I was looking forward to indoor track as I knew I was training at a higher level and should be able to run some significant PR’s. One race which stands out in my memory was a 2 mile at the Dartmouth Relays. The field included John Treacy, Randy Thomas, Amby Burfoot, Mike Roche and other national class runners. I was pumped.


When the gun was fired I shot directly into the lead coming through the 400 in 60 seconds. After those first two laps I relaxed. I could tell from the reactions of the small crowd that they were astounded that I remained in the lead, passing the mile in 4:19.


I led for 14 and a half laps of the 16 lap race before the pack caught and swallowed me. John Treacy won the race in 8:46. I finished 6th in 8:48, five of us finishing within 2 seconds of John. Unbelievably, to me, I received a letter from a fellow runner I respected criticising me for running a poor tactical race! At this point in my running I only had one tactic, run very hard!


I also ran my lifetime personal best for the mile (4:08) during this indoor season, at a dual meet with Colby College. On a flat 200m oval I ran solo from the gun splitting, 61, 2:03, 3:07. The second place finisher ran 4:25.


The outdoor season was rather disappointing. I was losing the conditioning that I had gained the previous summer. I ran 14:24 at the NCAA III Nationals. The summer was productive averaging around 90 miles per week with a few low key competitions thrown in. I was anticipating a fine cross country season. Vin Fleming my teammate in Junior College, with GBTC and now at Ulowell was back as the returning champion in Division III. We had a solid team and finished 5th at the New England Championships. (See News Story)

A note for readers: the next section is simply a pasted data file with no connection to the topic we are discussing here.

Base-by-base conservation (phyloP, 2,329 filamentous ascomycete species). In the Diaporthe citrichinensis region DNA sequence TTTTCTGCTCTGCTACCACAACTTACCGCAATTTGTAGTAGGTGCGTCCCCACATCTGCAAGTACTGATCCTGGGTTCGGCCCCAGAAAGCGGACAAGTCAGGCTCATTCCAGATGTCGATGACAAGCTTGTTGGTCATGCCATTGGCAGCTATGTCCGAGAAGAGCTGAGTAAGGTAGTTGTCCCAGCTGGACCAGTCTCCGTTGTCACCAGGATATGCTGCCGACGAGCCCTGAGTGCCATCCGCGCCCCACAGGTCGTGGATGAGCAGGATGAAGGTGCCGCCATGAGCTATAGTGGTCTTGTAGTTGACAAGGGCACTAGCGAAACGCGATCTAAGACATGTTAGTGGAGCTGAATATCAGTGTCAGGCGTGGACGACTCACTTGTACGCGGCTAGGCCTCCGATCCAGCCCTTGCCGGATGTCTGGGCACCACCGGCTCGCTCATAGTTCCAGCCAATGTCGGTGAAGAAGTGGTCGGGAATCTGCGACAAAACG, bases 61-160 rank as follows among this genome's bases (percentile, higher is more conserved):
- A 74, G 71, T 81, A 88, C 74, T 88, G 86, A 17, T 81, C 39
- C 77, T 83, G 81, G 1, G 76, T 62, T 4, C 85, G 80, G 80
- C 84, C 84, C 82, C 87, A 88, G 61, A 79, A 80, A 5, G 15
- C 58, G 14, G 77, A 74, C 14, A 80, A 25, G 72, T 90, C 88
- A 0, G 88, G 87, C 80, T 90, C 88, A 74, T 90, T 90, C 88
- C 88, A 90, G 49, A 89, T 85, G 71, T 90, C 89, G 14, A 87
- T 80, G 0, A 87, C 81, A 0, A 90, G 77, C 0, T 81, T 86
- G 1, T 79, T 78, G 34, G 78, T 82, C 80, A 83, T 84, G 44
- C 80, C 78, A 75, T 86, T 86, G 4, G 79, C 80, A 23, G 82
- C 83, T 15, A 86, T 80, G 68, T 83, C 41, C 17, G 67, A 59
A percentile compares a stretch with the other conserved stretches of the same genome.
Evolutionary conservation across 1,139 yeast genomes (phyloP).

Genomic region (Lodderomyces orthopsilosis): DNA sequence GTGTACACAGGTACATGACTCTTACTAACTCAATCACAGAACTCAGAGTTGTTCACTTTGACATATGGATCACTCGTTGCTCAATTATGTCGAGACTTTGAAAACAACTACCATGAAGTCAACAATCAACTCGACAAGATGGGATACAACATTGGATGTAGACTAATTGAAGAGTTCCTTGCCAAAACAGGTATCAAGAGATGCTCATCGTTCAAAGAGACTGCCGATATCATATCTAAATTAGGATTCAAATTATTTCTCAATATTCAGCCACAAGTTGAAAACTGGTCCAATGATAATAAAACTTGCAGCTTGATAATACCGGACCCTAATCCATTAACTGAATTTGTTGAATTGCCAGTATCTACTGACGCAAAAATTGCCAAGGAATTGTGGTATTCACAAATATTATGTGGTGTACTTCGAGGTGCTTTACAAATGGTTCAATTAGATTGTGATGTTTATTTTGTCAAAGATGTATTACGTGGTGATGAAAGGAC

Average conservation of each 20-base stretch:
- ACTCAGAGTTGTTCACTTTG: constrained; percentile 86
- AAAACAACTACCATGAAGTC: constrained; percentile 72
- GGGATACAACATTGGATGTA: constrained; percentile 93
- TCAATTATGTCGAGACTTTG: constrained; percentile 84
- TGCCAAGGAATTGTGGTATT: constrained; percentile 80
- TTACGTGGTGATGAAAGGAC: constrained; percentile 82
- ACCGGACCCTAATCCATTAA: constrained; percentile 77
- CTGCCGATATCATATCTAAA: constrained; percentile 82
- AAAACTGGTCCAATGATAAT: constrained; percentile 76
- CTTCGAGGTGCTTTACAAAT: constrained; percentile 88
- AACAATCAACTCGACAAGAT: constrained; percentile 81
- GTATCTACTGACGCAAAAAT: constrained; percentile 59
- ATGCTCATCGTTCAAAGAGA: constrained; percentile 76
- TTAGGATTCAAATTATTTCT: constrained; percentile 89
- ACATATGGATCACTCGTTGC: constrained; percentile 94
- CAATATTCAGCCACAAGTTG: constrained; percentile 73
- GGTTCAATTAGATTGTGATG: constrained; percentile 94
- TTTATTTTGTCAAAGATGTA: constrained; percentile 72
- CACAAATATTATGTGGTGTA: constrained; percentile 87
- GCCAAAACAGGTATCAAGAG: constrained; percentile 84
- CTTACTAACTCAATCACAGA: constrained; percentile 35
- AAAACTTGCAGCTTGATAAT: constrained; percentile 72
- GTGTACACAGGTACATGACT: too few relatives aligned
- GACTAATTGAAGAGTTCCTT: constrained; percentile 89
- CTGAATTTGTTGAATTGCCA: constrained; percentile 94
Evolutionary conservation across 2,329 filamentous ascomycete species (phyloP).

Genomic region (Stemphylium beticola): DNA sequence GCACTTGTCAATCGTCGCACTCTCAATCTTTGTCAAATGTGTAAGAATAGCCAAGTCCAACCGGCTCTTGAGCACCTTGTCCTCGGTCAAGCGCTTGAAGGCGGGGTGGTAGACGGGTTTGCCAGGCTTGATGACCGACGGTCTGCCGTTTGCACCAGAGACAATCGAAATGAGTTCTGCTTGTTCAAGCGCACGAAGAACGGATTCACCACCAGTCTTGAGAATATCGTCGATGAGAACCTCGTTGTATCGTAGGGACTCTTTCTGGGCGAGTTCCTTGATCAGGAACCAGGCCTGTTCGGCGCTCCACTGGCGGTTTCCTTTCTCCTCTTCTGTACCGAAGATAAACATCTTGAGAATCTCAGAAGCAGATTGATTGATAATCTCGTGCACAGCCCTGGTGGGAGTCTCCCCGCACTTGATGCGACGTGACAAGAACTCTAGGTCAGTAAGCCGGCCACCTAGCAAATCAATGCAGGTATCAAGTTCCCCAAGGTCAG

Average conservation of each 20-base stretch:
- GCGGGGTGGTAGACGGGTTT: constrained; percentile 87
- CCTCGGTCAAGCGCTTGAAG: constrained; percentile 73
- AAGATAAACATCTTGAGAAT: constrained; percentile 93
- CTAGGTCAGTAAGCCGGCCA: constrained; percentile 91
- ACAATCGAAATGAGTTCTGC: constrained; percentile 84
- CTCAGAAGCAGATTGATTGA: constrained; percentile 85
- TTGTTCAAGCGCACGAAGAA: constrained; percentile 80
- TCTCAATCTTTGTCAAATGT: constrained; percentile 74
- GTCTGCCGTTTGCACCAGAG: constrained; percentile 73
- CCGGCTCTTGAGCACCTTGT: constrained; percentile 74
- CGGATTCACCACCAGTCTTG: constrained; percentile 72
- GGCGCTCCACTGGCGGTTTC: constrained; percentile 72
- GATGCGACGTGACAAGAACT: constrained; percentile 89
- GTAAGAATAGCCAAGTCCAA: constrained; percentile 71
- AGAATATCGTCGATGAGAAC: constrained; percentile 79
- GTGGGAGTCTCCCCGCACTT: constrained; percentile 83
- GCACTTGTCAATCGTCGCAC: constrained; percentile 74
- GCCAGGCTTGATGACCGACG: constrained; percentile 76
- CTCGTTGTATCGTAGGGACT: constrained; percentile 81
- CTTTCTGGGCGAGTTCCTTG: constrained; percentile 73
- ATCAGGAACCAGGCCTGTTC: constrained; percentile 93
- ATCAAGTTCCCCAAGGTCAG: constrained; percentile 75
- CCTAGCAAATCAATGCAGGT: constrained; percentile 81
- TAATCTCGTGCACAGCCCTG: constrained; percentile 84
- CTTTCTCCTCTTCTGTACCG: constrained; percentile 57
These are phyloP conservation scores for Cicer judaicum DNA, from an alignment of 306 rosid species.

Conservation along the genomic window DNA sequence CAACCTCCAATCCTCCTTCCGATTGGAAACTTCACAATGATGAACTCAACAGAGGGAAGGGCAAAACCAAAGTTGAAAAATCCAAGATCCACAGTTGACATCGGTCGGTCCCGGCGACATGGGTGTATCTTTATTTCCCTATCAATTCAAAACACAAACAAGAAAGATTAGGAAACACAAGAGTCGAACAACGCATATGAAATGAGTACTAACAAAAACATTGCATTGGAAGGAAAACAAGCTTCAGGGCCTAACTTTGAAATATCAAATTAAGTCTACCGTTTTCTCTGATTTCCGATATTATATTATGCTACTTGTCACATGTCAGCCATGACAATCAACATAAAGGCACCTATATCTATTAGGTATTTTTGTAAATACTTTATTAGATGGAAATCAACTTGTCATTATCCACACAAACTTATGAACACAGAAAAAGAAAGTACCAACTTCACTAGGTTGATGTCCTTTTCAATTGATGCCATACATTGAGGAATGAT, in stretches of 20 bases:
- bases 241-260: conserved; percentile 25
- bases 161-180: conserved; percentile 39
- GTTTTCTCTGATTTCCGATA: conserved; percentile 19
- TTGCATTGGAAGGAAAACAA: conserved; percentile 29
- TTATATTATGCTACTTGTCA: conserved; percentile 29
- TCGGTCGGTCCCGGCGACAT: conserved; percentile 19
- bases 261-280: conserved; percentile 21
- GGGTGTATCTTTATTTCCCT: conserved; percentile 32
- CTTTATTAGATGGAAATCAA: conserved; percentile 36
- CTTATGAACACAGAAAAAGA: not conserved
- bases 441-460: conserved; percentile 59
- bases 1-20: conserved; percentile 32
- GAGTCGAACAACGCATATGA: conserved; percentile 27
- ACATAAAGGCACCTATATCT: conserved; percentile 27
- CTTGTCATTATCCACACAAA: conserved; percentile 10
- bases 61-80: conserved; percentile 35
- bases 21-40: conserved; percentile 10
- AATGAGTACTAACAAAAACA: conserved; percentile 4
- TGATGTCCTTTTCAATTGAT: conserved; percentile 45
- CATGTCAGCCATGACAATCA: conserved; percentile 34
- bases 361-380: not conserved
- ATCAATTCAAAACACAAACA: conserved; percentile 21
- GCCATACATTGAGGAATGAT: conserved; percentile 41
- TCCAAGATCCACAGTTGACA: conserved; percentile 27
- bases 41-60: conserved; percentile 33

Next up was the NCAA Division III Nationals in Cleveland Ohio. The meet was hosted by Baldwin Wallace college and was held on a snow covered golf course. I did not bring spikes with me to the meet. I had been having problems with my plantar tendon and wanted to hold off wearing spikes until the Division I National to be held in Denton Texas, provided I should qualify.


I ran in the lead nearly the entire race. On the last stretch about 400m or so into the finish , Dale Kramer a Minnesota runner from Carleton College passed me and kicked snow in my face all the way to the finish. I was disappointed in not winning the race but I would have my chance to compete in the Division I race as one of the first four individual finishers.


My teammate Vin Fleming finished 7th and our team finished 7th a good showing.


I ran a fine race in Texas among the “big boys” finishing 22nd in a field of runners which later became a “who’s who of running personalities and stars. When the Cross Country season endedI withdrew from school, bored with my studies in the business program. That semester I had spent most of my time in the library music room listening to Jazz records and reading Homer, Sinclair Lewis, Kerouac, runner athletic biographies and travel books.


I got a job in a supermarket and saved money while planning a cross country motor trip that I would take with my great Lowell friend Ronnie Durand. I would also attempt my first marathon at Boston.


Bring on 1977.